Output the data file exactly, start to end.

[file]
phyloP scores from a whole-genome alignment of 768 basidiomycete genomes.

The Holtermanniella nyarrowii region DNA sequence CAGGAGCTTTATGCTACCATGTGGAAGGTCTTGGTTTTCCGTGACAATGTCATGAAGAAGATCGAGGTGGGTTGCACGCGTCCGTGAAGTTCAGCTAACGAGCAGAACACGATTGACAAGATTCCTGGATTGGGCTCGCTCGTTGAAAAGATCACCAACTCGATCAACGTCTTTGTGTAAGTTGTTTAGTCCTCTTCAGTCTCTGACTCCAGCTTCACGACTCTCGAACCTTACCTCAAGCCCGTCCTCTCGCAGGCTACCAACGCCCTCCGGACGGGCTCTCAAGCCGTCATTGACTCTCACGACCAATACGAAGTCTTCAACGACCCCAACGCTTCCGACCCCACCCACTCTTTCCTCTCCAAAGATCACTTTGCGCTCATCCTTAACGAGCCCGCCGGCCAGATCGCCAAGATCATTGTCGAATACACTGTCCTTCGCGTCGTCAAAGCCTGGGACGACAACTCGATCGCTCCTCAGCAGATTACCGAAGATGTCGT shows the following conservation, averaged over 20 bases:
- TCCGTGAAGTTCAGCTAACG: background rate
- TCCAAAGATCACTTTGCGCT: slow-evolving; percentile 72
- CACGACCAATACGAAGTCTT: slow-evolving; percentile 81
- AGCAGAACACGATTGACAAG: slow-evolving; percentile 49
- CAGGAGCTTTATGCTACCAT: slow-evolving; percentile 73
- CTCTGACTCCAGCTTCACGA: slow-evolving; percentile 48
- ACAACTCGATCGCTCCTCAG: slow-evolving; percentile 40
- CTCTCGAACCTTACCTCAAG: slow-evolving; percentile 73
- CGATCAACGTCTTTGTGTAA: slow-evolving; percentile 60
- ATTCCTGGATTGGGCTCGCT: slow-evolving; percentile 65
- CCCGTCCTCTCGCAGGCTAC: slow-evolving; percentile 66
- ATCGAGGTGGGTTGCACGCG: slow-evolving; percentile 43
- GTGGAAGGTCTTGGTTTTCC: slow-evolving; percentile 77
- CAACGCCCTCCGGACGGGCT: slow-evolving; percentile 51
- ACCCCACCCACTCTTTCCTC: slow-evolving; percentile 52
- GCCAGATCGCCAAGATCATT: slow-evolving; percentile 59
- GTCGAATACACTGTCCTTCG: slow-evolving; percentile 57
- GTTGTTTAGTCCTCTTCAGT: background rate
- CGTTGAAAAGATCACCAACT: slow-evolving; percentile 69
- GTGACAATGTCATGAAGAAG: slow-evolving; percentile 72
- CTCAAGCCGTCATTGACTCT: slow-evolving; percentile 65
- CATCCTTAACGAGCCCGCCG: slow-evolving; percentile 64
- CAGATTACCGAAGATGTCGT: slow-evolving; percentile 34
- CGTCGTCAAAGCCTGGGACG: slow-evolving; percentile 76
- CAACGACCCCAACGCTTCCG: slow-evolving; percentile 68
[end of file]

phyloP scores from a whole-genome alignment of 768 basidiomycete genomes.

The Holtermanniella nyarrowii region DNA sequence CAGGAGCTTTATGCTACCATGTGGAAGGTCTTGGTTTTCCGTGACAATGTCATGAAGAAGATCGAGGTGGGTTGCACGCGTCCGTGAAGTTCAGCTAACGAGCAGAACACGATTGACAAGATTCCTGGATTGGGCTCGCTCGTTGAAAAGATCACCAACTCGATCAACGTCTTTGTGTAAGTTGTTTAGTCCTCTTCAGTCTCTGACTCCAGCTTCACGACTCTCGAACCTTACCTCAAGCCCGTCCTCTCGCAGGCTACCAACGCCCTCCGGACGGGCTCTCAAGCCGTCATTGACTCTCACGACCAATACGAAGTCTTCAACGACCCCAACGCTTCCGACCCCACCCACTCTTTCCTCTCCAAAGATCACTTTGCGCTCATCCTTAACGAGCCCGCCGGCCAGATCGCCAAGATCATTGTCGAATACACTGTCCTTCGCGTCGTCAAAGCCTGGGACGACAACTCGATCGCTCCTCAGCAGATTACCGAAGATGTCGT shows the following conservation, averaged over 20 bases:
- TCCGTGAAGTTCAGCTAACG: background rate
- TCCAAAGATCACTTTGCGCT: slow-evolving; percentile 72
- CACGACCAATACGAAGTCTT: slow-evolving; percentile 81
- AGCAGAACACGATTGACAAG: slow-evolving; percentile 49
- CAGGAGCTTTATGCTACCAT: slow-evolving; percentile 73
- CTCTGACTCCAGCTTCACGA: slow-evolving; percentile 48
- ACAACTCGATCGCTCCTCAG: slow-evolving; percentile 40
- CTCTCGAACCTTACCTCAAG: slow-evolving; percentile 73
- CGATCAACGTCTTTGTGTAA: slow-evolving; percentile 60
- ATTCCTGGATTGGGCTCGCT: slow-evolving; percentile 65
- CCCGTCCTCTCGCAGGCTAC: slow-evolving; percentile 66
- ATCGAGGTGGGTTGCACGCG: slow-evolving; percentile 43
- GTGGAAGGTCTTGGTTTTCC: slow-evolving; percentile 77
- CAACGCCCTCCGGACGGGCT: slow-evolving; percentile 51
- ACCCCACCCACTCTTTCCTC: slow-evolving; percentile 52
- GCCAGATCGCCAAGATCATT: slow-evolving; percentile 59
- GTCGAATACACTGTCCTTCG: slow-evolving; percentile 57
- GTTGTTTAGTCCTCTTCAGT: background rate
- CGTTGAAAAGATCACCAACT: slow-evolving; percentile 69
- GTGACAATGTCATGAAGAAG: slow-evolving; percentile 72
- CTCAAGCCGTCATTGACTCT: slow-evolving; percentile 65
- CATCCTTAACGAGCCCGCCG: slow-evolving; percentile 64
- CAGATTACCGAAGATGTCGT: slow-evolving; percentile 34
- CGTCGTCAAAGCCTGGGACG: slow-evolving; percentile 76
- CAACGACCCCAACGCTTCCG: slow-evolving; percentile 68